Little Compass RoseCaribbean Compass Home

Near-Shore Communications for Cruisers
by Joan Conover

Ways to communicate on passage or in harbor have become a critical aspect of successful cruising. Access to voice, data (messaging/text/email), or some sort of broadband/internet is an expected standard for most of the world. For those migrating from area to area, across open waters or oceans, or spending time in foreign harbors, �connectivity� is the new mantra. And while this article is focused on vessels using handheld devices such as cell phones or tablets, the same devices can be used to successfully extend communication ranges and dependability anywhere. This will also work for remote homes on land!

The current state of the art includes various types of laptops, tablets, smartphones (cell phones), cell booster systems, WiFi routers, and WiFi/cell antennas, all which connect to combinations of access points and boosters/routers, as well as to more high-end satellite devices.

Given the state of the art, cruisers can now access text/voice/data (and, depending on your plan, the internet) sometimes up to 20 to 40 miles offshore, according to communications guru Lu�s Soltero. (During an April 2021 Seven Seas Cruising Association [SSCA] webinar, Lu�s shared his experience in setting up dependable access from his vessel as he voyages offshore and near shore along coastal areas. A free summary video is available, discussing key aspects of connectivity, on the SSCA YouTube Channel on the Communications Playlist. Review his suggestions; the advice is invaluable.)
For cell access, with a high-gain LTE antenna (cell) range described by Lu�s, use of the correct devices and setup can allow a cruiser to successfully stay in touch and even work from a vessel on passage or in harbor. This same technology works anywhere there is cell service. For WiFi access to land services, a different antenna is needed. They both, however, take careful installation and setup, but it�s all well within the scope of effort of a cruiser. The following discussion covers WiFi, and then cell antennas � two different and separate antenna systems. We provide suggestions on setting up equipment, give ideas what equipment we have used, and more.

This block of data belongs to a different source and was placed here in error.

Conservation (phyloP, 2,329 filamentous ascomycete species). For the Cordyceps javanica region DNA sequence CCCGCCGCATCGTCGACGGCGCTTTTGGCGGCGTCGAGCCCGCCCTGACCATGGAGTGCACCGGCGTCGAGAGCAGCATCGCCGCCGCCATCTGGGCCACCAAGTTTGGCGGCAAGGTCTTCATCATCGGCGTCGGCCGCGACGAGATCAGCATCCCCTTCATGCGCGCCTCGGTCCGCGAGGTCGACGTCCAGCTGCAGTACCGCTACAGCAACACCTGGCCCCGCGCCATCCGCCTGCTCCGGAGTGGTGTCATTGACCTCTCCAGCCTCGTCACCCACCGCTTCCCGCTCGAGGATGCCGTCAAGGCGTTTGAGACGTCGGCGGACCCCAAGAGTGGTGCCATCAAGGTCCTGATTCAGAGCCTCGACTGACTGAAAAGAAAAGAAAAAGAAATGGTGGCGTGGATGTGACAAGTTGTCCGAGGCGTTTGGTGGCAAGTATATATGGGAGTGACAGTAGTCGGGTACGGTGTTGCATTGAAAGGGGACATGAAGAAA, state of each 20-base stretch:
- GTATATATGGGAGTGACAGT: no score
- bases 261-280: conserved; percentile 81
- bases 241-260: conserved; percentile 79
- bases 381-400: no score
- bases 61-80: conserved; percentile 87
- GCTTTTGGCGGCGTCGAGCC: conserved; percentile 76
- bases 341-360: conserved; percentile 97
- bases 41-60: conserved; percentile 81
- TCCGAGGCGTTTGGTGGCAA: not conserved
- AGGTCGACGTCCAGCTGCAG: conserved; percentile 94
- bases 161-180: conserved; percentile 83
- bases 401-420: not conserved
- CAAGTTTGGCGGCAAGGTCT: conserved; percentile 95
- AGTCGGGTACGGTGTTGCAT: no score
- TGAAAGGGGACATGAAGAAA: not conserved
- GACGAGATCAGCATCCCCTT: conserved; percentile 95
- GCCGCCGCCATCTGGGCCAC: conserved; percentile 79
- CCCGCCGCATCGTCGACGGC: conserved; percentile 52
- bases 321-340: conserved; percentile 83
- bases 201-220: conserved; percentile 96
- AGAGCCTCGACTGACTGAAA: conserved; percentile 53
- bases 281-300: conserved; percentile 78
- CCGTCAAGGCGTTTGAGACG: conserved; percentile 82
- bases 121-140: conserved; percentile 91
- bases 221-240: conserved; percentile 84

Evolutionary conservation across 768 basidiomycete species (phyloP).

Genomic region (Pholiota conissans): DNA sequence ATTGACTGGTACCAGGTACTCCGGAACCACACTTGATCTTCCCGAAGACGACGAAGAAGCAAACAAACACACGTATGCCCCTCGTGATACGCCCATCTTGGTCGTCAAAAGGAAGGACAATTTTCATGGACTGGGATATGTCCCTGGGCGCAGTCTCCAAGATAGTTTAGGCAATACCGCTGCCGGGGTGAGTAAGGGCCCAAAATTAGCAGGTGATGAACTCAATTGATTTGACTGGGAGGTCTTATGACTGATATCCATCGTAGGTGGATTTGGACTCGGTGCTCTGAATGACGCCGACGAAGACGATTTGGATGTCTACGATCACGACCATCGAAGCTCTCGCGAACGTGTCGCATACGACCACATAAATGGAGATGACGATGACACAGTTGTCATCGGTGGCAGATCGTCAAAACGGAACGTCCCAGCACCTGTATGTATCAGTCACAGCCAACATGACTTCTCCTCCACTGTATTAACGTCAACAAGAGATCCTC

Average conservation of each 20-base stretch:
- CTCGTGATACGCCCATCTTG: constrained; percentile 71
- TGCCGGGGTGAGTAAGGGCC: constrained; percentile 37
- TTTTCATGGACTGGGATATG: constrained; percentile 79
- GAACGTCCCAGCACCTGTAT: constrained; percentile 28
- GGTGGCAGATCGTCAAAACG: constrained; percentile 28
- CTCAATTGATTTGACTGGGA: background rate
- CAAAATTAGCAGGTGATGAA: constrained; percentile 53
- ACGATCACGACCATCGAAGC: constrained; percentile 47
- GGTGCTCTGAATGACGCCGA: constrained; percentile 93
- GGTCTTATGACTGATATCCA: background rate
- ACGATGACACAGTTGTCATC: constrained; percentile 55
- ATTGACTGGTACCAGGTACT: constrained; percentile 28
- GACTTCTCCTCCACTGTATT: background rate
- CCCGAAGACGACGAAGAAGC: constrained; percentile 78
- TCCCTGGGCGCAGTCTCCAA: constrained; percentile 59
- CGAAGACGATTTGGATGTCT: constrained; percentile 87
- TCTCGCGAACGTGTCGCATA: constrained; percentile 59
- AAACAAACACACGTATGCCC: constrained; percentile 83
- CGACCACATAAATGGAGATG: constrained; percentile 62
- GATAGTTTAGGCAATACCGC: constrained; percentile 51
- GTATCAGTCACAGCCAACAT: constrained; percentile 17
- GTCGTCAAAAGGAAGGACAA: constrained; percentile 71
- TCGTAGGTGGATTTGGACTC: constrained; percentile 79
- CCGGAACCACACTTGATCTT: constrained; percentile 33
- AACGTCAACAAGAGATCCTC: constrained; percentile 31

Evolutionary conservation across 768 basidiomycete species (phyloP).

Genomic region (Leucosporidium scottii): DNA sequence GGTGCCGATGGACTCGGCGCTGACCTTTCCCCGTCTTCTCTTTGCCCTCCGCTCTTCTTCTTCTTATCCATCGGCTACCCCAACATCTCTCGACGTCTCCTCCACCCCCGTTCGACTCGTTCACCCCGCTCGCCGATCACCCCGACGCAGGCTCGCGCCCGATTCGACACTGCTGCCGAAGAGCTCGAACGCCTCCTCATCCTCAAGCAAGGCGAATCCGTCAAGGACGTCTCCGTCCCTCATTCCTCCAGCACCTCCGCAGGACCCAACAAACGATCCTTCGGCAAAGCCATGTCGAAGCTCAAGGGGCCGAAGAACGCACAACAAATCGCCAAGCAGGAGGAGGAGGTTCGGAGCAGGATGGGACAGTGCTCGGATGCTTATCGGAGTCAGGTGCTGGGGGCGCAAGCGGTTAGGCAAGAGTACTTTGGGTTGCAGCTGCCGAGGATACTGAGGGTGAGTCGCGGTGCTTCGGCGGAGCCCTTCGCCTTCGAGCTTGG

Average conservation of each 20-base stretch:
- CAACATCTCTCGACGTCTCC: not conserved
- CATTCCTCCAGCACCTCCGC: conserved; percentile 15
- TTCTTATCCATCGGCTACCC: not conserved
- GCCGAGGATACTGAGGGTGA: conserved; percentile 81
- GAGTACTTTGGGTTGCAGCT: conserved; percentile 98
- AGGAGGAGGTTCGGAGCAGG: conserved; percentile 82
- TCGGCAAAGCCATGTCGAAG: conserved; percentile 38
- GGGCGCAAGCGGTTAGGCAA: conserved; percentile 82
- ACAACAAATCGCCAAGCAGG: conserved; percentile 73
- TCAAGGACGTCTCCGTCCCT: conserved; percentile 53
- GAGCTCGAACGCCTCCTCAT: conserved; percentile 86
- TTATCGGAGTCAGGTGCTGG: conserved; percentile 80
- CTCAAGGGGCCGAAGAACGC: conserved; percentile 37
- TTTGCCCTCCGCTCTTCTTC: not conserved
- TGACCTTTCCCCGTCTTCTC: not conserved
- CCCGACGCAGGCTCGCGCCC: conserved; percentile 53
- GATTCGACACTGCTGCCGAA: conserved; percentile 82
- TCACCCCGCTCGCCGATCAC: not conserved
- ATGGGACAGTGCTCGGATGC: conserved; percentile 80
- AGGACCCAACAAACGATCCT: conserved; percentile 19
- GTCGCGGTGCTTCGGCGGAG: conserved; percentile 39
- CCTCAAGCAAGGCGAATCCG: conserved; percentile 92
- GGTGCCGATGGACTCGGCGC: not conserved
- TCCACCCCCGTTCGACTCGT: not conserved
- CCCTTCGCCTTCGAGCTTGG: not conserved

Advice on cell services
Be sure you understand your options. I can personally warn about the use of cell service plans in various regions such as the Caribbean. Read the full contract and understand what you are getting. Unless we know how much time we will be spending in an area, we do not do an automatic payment withdrawal from our credit cards/banks for local cell service plans. First, the USA cellular band plan utilizes different frequencies compared to, say, European countries. A cell phone and SIM card used in Antigua, for example, does not work with a US company plan (and SIM) in the US Virgin Islands. I can point to our boat�s pile of single-country usage hotspots and phones from the British Virgin Islands, Antigua, St. Lucia and so on. A new SIM card from a local carrier is needed for each country � bandwidth/band plans do not cross borders � and you will also need a new handheld if you don�t have an �unlocked� device. So we now use an unlocked cell phone for voice/text/data with an international SIM card service, and a WiFi extender to reach to shore-based services. We do occasionally purchase local plan services with their attendant SIM card, but only use it off and on. If we were living in an area for six or more months, this might not be the case, but we seldom stayed over a month or so in one spot prior to Covid.

This is also why an unlocked phone is important, plus an international SIM card service. A few work-arounds are possible, such as companies who have set up agreements between various service plans across countries. These work well for individual phone calls: you pay by the minute, but you are able to contact locals without having to get a new SIM card/plan or even phone. For our vessel, we use www.onesimcard.com � they have significant savings on roaming. And OneSim access to local cell numbers/messaging is automatic � no getting off vessel (often a problem with quarantines and Covid restrictions now) or finding a local plan. When electronic SIM cards (ESIM) are possible, which is more and more the case, this also will help keep the number of shore trips down.